Suitability of Simulation Models for Crop Growth and Development in West African Sudan Savannah
Kokou Adambounou Amouzou1,2, Jesse B. Naab2, John Lamers1, Mathias Becker3
1University of Bonn, Center for Development Research (ZEF), Germany
Increased food security and livelihoods in West African Sudan Savannah can be gained through sustainable cropping systems. In the region, rain-fed agriculture remains the dominant source of food production systems, typified as deficient in organic matter, nitrogen, and phosphorus. Changing climate and agricultural land use dynamics challenge the future of these systems because warming will alter nutrient use efficiency. Quantification of nitrogen and phosphorus dynamics versus crop responses within production systems are in its infancy, but could make a major step forward towards sustainable intensification when using suitable deterministic models. Obviously, crop models needs to be parameterised and validated before a systematic use can be envisaged. This study examined how and to what extent CERES-Maize and Sorghum, CROPGRO-Cotton and Cowpea models of DSSAT v4.6 package can capture crop growth and development in the Sudan Savannah agro-ecological zone of Benin. The models were parameterised and calibrated with data set of researcher-managed field trials carried out under non limited nutrient and water-stress conditions on Gleyic Alisols in 2014. The calibrated models were validated with data set of 2015. The models simulated accurately anthesis and maturity with normalised root mean square error (nRMSE) of 1-15% for Zea mays, Sorghum bicolor, Vigna anguiculata and Gossypium hirsutum. The CERES-Maize simulated final grain yields with nRMSE of 7% while CERES-Sorghum reproduced the yields with nRMSE of 21%. The CROPGRO-Cowpea and Cotton predicted the grain yields with nRMSE of 36% and 13% respectively. The nRMSE between observed and simulated final biomass were 3-17% in CERES and CROPGRO. The CERES-Maize reproduced the time series above ground biomass (AGB) with a Modelling efficiency (EF) of 0.93 and Index of agreement (d) of 0.98. The CERES-Sorghum showed a goodness of fit, evidenced by EF of 0.92 and d of 0.98. The CROPGRO accurately represented the AGB with EF of 0.60-0.95 and d of 0.91-0.99. The CERES and CROPGRO models accurately predicted crops components within the acceptable thresholds of the lowest nRMSE, EF ≥0 and d ≥0.75. These models could be used for further assessment of their capability in simulating N and P dynamics in soil-plant systems.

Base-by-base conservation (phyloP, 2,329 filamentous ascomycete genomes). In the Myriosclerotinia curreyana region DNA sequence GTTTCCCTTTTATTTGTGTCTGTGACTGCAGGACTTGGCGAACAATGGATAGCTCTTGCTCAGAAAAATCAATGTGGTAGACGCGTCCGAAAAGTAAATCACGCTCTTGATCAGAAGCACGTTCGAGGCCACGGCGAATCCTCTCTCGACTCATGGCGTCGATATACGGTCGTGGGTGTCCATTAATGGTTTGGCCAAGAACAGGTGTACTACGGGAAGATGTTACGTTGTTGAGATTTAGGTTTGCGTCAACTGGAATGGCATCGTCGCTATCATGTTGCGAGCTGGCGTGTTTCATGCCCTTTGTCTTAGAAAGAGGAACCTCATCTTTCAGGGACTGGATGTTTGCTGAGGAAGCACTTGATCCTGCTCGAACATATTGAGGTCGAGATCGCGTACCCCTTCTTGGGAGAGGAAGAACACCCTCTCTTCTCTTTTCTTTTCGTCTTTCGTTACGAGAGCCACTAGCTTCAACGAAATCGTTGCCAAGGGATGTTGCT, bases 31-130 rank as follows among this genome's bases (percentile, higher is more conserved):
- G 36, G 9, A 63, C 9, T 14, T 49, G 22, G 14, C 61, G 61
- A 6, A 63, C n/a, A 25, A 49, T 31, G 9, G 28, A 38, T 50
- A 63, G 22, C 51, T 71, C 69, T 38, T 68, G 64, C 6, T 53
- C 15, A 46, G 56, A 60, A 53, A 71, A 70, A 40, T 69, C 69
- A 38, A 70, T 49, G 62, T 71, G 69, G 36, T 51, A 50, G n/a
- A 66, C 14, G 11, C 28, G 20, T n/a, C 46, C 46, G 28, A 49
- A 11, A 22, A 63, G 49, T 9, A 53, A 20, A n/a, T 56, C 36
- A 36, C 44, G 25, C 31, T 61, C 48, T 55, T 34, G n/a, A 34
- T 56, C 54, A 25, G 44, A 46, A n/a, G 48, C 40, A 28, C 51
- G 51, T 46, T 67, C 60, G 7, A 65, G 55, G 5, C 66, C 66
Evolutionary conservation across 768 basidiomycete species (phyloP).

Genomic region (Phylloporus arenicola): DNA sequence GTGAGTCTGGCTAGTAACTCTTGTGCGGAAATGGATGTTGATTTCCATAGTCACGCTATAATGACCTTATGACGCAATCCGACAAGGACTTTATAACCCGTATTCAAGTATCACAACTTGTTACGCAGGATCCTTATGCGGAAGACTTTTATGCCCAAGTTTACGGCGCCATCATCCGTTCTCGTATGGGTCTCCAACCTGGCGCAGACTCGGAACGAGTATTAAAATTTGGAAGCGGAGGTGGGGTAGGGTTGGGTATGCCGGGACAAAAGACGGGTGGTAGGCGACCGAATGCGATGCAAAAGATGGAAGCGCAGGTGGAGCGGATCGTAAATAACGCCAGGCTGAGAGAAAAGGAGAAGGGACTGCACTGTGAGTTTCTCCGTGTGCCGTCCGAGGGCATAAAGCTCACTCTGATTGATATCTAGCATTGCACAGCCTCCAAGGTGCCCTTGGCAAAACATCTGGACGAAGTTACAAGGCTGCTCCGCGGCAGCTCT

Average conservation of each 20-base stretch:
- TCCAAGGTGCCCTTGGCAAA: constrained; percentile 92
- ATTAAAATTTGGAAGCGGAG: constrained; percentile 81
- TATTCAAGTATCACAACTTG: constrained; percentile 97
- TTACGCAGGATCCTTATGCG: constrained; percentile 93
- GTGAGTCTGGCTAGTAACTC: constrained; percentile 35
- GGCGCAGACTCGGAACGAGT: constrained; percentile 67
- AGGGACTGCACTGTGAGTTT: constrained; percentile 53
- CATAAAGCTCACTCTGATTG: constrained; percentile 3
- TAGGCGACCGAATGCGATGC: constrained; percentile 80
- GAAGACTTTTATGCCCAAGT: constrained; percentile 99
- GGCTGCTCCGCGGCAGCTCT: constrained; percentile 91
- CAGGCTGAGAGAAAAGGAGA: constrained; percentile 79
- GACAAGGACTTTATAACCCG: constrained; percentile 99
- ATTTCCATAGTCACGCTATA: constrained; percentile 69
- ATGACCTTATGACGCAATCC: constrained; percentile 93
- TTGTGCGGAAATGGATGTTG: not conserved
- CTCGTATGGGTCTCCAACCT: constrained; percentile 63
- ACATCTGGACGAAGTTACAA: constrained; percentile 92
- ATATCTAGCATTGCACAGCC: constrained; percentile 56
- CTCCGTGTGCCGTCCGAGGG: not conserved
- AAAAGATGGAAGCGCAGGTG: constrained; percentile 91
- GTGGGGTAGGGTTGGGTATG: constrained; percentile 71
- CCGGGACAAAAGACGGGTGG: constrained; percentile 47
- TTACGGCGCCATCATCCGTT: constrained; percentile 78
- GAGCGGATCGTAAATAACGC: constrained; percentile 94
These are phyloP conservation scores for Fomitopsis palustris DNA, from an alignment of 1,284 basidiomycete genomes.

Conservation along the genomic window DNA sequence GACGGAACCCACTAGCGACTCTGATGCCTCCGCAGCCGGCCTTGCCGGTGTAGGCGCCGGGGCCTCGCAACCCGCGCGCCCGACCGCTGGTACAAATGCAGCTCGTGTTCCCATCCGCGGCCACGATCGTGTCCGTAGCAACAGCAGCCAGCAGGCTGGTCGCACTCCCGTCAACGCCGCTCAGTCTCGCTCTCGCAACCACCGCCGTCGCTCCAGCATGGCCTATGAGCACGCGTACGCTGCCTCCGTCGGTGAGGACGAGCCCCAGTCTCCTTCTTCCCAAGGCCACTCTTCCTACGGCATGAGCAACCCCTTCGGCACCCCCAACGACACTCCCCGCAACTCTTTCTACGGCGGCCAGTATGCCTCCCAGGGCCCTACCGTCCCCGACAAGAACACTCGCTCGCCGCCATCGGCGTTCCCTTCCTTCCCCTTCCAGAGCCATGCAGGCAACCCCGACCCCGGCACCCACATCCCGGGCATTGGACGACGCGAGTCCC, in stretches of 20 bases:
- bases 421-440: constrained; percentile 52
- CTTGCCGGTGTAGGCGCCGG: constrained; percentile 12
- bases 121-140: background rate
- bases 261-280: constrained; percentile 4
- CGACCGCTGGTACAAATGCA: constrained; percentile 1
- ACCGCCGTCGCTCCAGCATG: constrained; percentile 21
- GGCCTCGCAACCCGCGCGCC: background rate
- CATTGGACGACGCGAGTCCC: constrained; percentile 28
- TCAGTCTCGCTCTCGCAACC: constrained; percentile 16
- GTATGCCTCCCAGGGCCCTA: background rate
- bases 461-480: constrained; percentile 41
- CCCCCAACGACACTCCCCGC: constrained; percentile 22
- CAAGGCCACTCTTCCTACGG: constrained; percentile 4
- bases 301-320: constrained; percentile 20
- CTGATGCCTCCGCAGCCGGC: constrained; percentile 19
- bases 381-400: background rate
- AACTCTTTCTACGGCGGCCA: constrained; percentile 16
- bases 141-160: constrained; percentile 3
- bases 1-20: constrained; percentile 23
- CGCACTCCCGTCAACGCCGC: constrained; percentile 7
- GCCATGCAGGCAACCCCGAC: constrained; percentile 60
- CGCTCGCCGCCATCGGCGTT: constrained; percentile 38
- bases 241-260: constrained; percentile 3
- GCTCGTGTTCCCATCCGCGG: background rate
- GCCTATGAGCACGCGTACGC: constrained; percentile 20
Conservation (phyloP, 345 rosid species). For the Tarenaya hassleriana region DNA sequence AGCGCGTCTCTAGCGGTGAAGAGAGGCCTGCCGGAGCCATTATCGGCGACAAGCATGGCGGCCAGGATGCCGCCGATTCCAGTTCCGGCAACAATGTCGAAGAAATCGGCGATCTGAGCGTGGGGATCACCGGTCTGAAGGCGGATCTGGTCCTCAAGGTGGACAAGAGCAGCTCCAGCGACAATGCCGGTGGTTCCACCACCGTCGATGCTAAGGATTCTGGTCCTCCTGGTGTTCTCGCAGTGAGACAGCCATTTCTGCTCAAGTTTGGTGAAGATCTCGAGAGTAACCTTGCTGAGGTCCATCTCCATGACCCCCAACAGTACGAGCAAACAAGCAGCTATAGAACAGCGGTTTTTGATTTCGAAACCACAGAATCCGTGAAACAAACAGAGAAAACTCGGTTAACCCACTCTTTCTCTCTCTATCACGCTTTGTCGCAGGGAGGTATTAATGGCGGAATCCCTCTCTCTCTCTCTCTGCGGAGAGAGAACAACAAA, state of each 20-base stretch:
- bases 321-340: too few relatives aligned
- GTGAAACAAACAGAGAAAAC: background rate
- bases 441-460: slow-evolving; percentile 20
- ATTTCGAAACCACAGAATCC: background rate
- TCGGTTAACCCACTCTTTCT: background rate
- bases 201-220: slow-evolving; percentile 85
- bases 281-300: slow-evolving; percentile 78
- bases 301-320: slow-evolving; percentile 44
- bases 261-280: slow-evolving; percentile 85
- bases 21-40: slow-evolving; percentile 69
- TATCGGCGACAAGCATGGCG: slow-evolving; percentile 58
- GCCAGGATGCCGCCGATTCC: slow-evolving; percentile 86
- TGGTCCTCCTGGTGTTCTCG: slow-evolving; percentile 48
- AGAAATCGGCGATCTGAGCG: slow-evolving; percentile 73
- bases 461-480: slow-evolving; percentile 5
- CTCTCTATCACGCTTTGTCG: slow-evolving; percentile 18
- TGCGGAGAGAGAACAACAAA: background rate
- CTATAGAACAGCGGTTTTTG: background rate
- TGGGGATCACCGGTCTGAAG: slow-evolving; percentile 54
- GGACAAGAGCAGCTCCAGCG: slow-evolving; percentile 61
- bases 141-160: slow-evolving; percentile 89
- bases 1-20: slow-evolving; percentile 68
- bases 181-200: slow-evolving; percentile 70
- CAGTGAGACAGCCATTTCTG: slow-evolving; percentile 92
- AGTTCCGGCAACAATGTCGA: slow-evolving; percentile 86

Keywords: CERES and CROPGRO models, crop growth and yields, models validation, production systems
Contact Address: Kokou Adambounou Amouzou, University of Bonn, Center for Development Research (ZEF), Walter-Flex-Straße 3, D-53113 Bonn Bonn, Germany, e-mail: amouzoutgyahoo.com